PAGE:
December 10, 2018

Green flash at sunset over the water
The green flash captured by onboard videographer Fraser Johnston.

Seamount blog logoDay 18: Onboard communicator, Bethany Green

Every good voyage has its mysteries; here are two particularly colourful ones.

Mystery 1. The elusive green flash

On Investigator, astronomic and atmospheric observations are a frequent topic of conversation: second only to whale sightings. Recent conversations have centred around the elusive green flash.

The green flash refers to a brief moment at either sunset or sunrise – but more commonly sunset – when the light emitted from the sun suddenly appears distinctly green. Observation requires clear skies and an unobstructed view of the horizon.

The atmospheric phenomenon, prominent in sea-faring folklore, is caused by the way the light from the sun is scattered and refracted through different layers of the Earth’s atmosphere, separating out into different colours. As the sun dips below the horizon the colours of the spectrum disappear gradually, longest wavelength to shortest, with green towards the shorter end of the spectrum.

After several weeks of overcast skies and rough seas, the weather had significantly improved and people became more optimistic and enthusiastic about a possible sighting. On Sunday afternoon, the conditions finally aligned. The waters were calm, the temperature was pleasant, and, despite a few clouds, the sun was setting over a clear horizon.

At about 8:20 pm, people started emerging on the stern, vying for an unobstructed view. We stared as the sun descended slowly below the horizon, determined to discover for ourselves whether this flash was legend, or reality. And then, just as we thought the sun had set and we had missed it, there it was: an almost unnatural, yet undeniably green, glow. The sight brought loud cheers of excitement and high fives, as the green flash delighted even the most skeptical among us. It was a truly remarkable experience.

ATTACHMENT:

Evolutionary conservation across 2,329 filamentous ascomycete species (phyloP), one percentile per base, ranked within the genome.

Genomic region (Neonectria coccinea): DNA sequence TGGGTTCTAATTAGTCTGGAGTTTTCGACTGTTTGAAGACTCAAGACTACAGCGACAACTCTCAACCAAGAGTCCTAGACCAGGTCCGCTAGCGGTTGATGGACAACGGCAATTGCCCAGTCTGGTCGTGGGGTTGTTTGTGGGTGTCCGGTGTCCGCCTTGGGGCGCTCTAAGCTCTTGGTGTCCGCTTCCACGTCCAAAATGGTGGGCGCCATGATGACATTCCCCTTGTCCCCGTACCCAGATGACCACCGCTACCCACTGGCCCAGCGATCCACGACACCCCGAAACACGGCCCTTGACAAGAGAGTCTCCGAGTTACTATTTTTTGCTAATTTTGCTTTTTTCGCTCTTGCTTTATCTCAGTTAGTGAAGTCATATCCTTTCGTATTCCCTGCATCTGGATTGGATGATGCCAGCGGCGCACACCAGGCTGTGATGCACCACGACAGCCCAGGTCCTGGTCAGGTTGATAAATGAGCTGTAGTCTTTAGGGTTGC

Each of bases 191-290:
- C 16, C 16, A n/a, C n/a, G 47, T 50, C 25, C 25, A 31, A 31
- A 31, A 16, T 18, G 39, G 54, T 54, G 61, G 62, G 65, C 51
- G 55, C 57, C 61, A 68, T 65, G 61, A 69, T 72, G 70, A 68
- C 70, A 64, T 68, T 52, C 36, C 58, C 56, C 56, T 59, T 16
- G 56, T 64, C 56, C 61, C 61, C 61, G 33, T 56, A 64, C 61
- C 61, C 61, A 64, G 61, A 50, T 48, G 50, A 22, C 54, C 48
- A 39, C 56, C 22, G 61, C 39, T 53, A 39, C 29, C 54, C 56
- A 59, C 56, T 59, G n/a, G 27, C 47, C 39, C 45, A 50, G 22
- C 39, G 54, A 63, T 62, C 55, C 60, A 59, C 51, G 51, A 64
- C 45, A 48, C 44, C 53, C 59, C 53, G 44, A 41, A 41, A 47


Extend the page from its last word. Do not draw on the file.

Green flash at sunset over water
The green flash captured by seabird and marine mammal observation team leader Eric Woehler.
People on the Investigator bow at sunset
Looking west in a twilight sky. Image: Nic Bax

Mystery 2. The (most-probably) misidentified mineral

Twelve years ago, scientists aboard Investigator discovered a bright orang, needle-like, crystalline structure on top of a basaltic seamount, approximately 740 metres below the sea surface, at the boundary of the Huon Marine Park. Images from the deep-tow camera showed the mineral in incredible detail; the structure and colour proving a convincing likeness to the Tasmania’s state mineral, crocoite.

In the years following, speculation circulated regarding a possible deep-sea crocoite discovery: the first of its kind. Crocoite, a relatively rare mineral is usually found in a number of Tasmanian mines. Some of you may have seen the shining specimens at the Zeehan West Coast Heritage Centre.

So when the mystery mineral was spotted for the second time on Mongrel seamount during a deep camera tow on this survey, biologists onboard sought advice from the mineralogists. They consulted the UTAS School of Natural Sciences, the Metallic Minerals and Geochemistry Mineral Resources Tasmania, and Geoscience Australia. The feedback was that the mystery mineral is unlikely to be crocoite due to the setting. Crocoite contains the elements oxygen chromium and lead, and these elements need to be in abundance under specialised circumstances for crocoite to form. Basaltic seamounts such as Mongrel typically contain prohibitively small quantities. Rather, it is more likely to be the ‘lookalike’ zeolite, Thomsonite.